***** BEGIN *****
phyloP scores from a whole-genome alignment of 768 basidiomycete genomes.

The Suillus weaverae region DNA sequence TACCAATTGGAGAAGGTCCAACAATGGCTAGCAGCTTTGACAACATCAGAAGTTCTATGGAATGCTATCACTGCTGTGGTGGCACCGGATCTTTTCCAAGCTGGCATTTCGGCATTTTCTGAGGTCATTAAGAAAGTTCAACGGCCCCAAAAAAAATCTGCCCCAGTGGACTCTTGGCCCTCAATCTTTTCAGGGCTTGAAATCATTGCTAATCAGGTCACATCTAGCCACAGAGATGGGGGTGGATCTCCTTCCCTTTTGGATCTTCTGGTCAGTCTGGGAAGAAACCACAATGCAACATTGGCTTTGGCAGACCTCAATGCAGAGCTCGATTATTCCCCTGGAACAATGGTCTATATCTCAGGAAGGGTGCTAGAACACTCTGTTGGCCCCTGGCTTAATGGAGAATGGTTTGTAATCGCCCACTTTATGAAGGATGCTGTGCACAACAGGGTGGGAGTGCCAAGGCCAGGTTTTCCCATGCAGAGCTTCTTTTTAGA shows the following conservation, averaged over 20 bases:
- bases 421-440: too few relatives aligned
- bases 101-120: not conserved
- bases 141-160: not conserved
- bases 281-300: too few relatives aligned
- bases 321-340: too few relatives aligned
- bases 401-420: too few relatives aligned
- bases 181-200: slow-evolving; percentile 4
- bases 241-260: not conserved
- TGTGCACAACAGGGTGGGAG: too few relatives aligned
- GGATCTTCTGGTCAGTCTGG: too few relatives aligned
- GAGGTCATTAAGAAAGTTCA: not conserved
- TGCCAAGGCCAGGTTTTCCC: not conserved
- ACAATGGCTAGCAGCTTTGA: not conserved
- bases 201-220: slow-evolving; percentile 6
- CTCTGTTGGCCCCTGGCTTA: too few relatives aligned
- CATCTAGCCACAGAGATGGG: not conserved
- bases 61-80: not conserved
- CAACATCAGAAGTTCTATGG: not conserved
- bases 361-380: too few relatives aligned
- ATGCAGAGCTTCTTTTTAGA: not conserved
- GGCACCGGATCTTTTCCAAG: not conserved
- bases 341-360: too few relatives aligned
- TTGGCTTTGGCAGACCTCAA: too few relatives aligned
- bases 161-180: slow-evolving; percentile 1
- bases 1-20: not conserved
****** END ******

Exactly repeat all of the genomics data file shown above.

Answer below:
phyloP scores from a whole-genome alignment of 768 basidiomycete genomes.

The Suillus weaverae region DNA sequence TACCAATTGGAGAAGGTCCAACAATGGCTAGCAGCTTTGACAACATCAGAAGTTCTATGGAATGCTATCACTGCTGTGGTGGCACCGGATCTTTTCCAAGCTGGCATTTCGGCATTTTCTGAGGTCATTAAGAAAGTTCAACGGCCCCAAAAAAAATCTGCCCCAGTGGACTCTTGGCCCTCAATCTTTTCAGGGCTTGAAATCATTGCTAATCAGGTCACATCTAGCCACAGAGATGGGGGTGGATCTCCTTCCCTTTTGGATCTTCTGGTCAGTCTGGGAAGAAACCACAATGCAACATTGGCTTTGGCAGACCTCAATGCAGAGCTCGATTATTCCCCTGGAACAATGGTCTATATCTCAGGAAGGGTGCTAGAACACTCTGTTGGCCCCTGGCTTAATGGAGAATGGTTTGTAATCGCCCACTTTATGAAGGATGCTGTGCACAACAGGGTGGGAGTGCCAAGGCCAGGTTTTCCCATGCAGAGCTTCTTTTTAGA shows the following conservation, averaged over 20 bases:
- bases 421-440: too few relatives aligned
- bases 101-120: not conserved
- bases 141-160: not conserved
- bases 281-300: too few relatives aligned
- bases 321-340: too few relatives aligned
- bases 401-420: too few relatives aligned
- bases 181-200: slow-evolving; percentile 4
- bases 241-260: not conserved
- TGTGCACAACAGGGTGGGAG: too few relatives aligned
- GGATCTTCTGGTCAGTCTGG: too few relatives aligned
- GAGGTCATTAAGAAAGTTCA: not conserved
- TGCCAAGGCCAGGTTTTCCC: not conserved
- ACAATGGCTAGCAGCTTTGA: not conserved
- bases 201-220: slow-evolving; percentile 6
- CTCTGTTGGCCCCTGGCTTA: too few relatives aligned
- CATCTAGCCACAGAGATGGG: not conserved
- bases 61-80: not conserved
- CAACATCAGAAGTTCTATGG: not conserved
- bases 361-380: too few relatives aligned
- ATGCAGAGCTTCTTTTTAGA: not conserved
- GGCACCGGATCTTTTCCAAG: not conserved
- bases 341-360: too few relatives aligned
- TTGGCTTTGGCAGACCTCAA: too few relatives aligned
- bases 161-180: slow-evolving; percentile 1
- bases 1-20: not conserved